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Daily Dose of Aspirin Can Lower Risk of Cancer

Posted on Dec 08, 2010 by Sergio Ulloa ()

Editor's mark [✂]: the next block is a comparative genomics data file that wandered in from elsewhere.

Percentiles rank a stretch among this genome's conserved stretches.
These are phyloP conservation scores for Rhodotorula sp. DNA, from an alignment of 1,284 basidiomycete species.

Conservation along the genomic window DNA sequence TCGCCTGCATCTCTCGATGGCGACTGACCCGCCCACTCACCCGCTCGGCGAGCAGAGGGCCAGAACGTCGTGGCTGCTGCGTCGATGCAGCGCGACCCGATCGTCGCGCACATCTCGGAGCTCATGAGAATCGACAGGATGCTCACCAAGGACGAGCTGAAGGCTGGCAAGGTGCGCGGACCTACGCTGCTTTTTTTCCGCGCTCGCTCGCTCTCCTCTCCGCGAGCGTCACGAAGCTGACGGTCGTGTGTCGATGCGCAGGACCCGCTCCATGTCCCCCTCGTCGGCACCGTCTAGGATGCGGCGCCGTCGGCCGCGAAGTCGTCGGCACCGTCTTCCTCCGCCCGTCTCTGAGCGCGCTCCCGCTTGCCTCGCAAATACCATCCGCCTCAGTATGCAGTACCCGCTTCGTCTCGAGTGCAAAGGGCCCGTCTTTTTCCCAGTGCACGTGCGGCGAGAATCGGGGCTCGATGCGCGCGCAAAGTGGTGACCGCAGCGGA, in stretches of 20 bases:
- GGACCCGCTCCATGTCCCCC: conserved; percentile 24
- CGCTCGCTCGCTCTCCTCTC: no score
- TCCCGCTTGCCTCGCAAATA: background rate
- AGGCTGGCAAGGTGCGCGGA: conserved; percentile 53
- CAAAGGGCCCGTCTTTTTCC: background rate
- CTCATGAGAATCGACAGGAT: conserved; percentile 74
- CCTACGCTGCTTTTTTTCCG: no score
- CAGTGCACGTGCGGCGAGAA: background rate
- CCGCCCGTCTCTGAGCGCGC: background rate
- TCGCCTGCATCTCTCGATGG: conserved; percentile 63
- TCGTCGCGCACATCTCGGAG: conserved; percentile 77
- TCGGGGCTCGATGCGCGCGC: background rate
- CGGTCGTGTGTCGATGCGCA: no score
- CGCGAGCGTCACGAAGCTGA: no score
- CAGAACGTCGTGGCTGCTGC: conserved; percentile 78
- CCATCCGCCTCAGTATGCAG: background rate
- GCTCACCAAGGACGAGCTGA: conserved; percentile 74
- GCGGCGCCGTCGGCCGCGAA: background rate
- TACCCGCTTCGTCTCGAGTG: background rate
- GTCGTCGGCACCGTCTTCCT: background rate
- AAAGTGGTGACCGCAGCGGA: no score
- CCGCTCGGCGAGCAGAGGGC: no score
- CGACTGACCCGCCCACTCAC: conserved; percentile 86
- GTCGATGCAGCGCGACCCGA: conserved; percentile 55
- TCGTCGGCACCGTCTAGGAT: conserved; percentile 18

The results of a major study undertaken by UK-based universities, the Kumamato University in Japan and the London School of Hygiene and Tropical Diseases into the scope for prevention of cancers were released on the 7th of December 2010. Research has revealed that a regular small daily dose of aspirin can dramatically reduce the death rate from a broad range of cancers. The research conducted provided evidence that low doses of aspirin taken on a daily basis over a five year period can cut fatalities by between 10 and 60 percent depending on the type of cancer being suffered. The Lancet published findings of the study carried out at Oxford, Edinburgh and Dundee Universities in the UK, the Kumamato University in Japan and the London School of Hygiene which involved 25,570 patients. The findings indicated that a dose of 75mg of aspirin taken each day can cut cancer deaths by as much as a fifth. The study undertaken over several years - averaging a four year period - found that aspirin lowered the risk of death from cancer by as much as 25 percent and produced a reduction of 10 percent in deaths of patients who took regular doses of aspirin compared to those participants who did not take aspirin. Patients participating in the studied were tested for between 4 to 8 years. Among the types of cancer included in the findings, aspirin reduced deaths from bowel cancer by 40 percent, lung cancer by 30 percent and prostate cancer by 10 percent. The results suggest that overall the risk of death from cancer could fall by 20 percent over a 20 year period. The findings for stomach, brain and pancreatic cancers were inconclusive due to the numbers of deaths recorded over the study period. Also, because there were only a small number of women taking part in the trials, the effectiveness of aspirin on the mortality rate of such cancers as ovarian and breast cancer could not be concluded due to a lack of data recorded. Further large scale trials are being carried out to investigate if aspirin can be effective with these types of cancers. Although there is the associated risk of internal bleeding related to aspirin when taken frequently, experts say the benefits of regular doses eclipse the inherent risks. Roughly 1 in 1000 people are at risk of major internal bleeding, with the figure doubling when aspirin is taken regularly. While medical professionals state that the fatal risk of internal bleeding in middle aged people is low, the danger does increase radically when a person enters their 70's. Aspirin is already a recommended medication for people who are at risk of heart related illness. With millions of people already taking aspirin to protect against strokes and heart attacks, together with being prescribed for help with dementia and to pregnant women suffering from pains, aspirin has been established as a cost efficient, readily available medication. However, while aspirin is a recognized treatment for reducing the risks from heart attacks and strokes among those at increased risk, protection against cardiovascular disease is considered to be small for healthy adults compared to the downside risk of aspirin causing stomach and gut bleeding. The report highlights the recommendation that any person wishing to take aspirin on a regular basis consults with a doctor before embarking on this course of action. Although aspirin is not a cure or a guaranteed preventive measure for cancer, it can be viewed as a progressive step in the fight against the disease in the same manner as regular exercise and sensible eating keep a person healthy. A significant benefit of aspirin as a treatment in the fight against cancer is the low cost of this form of medication compared to the predominantly high cost of traditional medications. The initial studies indicate the positive results of regular doses of aspirin in the treatment of various forms of cancer which, in addition to health benefits, could be a major breakthrough in reducing the cost of treatment for this illness worldwide. The original studies were commissioned to examine the potential effects aspirin could have on cardiovascular disease, which evolved into the benefits aspirin can have on guarding against different forms of cancer. The trials did also look at the impact higher doses of aspirin can have on reducing the risk of cancer, but there were no additional benefits reported. The recently release findings on the benefits of regular doses of aspirin follow a earlier publication by The Lancet in October 2010, which reported research found aspirin could reduce the risk of bowel cancer by approximately a third. The evidence gathered from the trials suggests that it is believed to be more beneficial for a person in the 40 -50 age range to start taking aspirin on a daily basis - before an increased risk from cancer occurs - for a regular period of 20-30 years in order to maximize measures in guarding against cancers.
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